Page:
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Cloud or on-premise: which POS software is right for your business?

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, Cloud or on-premise: which POS software is right for your business?, NFS Technology

Executive Summary

Overview of Cloud-based POS systems
Overview of On-premise POS systems
Comparative analysis

The choice of a Point of Sale (POS) system can significantly impact the operational efficiency, customer experience, and ultimately, the success of a business. POS systems, serving as the hub of sales, inventory management, and customer management, have evolved from mere cash registers to sophisticated platforms that offer many features to support businesses in their daily operations. You need to get the right software as on-premise or cloud based pos systems for retail are not designed for restaurants – you need to get something tailored.

At the heart of this evolution is a critical decision that businesses, regardless of size and industry, find themselves grappling with: should they opt for a cloud-based POS system that boasts flexibility and real-time access, or a traditional on-premise solution known for its reliability and control? The answer is not straightforward, as each option comes with its unique set of advantages and challenges.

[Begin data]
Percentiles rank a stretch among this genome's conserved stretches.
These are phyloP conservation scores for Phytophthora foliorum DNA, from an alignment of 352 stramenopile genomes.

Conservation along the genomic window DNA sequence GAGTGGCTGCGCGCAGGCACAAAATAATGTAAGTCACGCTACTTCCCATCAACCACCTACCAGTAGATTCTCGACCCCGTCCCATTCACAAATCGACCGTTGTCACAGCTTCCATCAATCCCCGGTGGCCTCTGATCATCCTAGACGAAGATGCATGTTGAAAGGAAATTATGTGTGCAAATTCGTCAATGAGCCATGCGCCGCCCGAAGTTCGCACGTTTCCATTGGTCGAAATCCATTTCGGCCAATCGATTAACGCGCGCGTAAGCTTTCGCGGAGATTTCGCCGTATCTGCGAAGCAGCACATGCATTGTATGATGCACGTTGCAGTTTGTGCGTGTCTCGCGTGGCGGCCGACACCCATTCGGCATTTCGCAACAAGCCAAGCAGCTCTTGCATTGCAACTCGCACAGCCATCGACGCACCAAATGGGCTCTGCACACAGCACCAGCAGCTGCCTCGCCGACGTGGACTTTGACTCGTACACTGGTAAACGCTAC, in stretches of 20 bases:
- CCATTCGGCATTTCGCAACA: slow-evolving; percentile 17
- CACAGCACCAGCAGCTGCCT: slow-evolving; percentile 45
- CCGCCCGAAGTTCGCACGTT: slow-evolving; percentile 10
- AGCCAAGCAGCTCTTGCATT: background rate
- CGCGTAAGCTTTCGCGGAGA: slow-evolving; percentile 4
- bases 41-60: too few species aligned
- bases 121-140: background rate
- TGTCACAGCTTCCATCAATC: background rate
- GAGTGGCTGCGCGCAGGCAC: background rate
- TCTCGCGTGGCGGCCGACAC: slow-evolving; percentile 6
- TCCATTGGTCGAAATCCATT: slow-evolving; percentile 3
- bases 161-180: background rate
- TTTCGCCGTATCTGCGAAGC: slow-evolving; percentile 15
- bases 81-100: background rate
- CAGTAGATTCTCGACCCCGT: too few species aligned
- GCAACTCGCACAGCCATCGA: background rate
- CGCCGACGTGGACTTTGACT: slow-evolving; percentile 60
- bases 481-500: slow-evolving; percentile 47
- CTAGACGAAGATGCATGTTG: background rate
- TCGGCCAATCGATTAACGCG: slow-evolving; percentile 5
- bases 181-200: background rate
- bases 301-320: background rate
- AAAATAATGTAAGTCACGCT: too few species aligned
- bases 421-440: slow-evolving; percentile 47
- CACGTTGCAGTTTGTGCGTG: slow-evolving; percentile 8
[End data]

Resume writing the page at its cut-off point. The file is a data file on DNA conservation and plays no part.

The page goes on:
It is essential to keep in mind that the right choice varies from one business to another, depending on various factors such as the nature of the business, budget constraints, and specific operational requirements.

With this guide we want you to be able to choose the best EPOS system for restaurants for your business.

Overview of Cloud-based POS systems

Cloud-based POS systems represent a modern approach to managing sales and operations, harnessing the power of the internet to offer businesses a flexible and scalable solution. Unlike traditional systems, a cloud POS operates on a software-as-a-service (SaaS) model, where the software is hosted on remote servers and accessed via the web or an app. This model offers several distinct advantages and some drawbacks that businesses need to consider.

Key features and benefits:

Accessibility: one of the hallmark features of cloud-based POS systems is their accessibility. Business owners and managers can access sales data, inventory levels, and customer information in real-time from anywhere in the world, provided they have an internet connection. This level of accessibility supports informed decision-making and allows for greater flexibility in managing operations remotely.

Scalability: as businesses grow, their needs change. Cloud POS systems are inherently scalable, allowing businesses to add more registers, locations, or features with minimal hassle. This adaptability ensures that the POS system can grow alongside the business, without the need for significant overhauls or investments.

Cost-effectiveness: initially, cloud-based systems may appear more budget-friendly, especially for small to medium-sized businesses, due to their subscription-based pricing models. There’s no need for substantial upfront investments in hardware or software licenses. Instead, businesses pay a monthly or annual fee that often includes updates, maintenance, and technical support, reducing the total cost of ownership.

Potential drawbacks: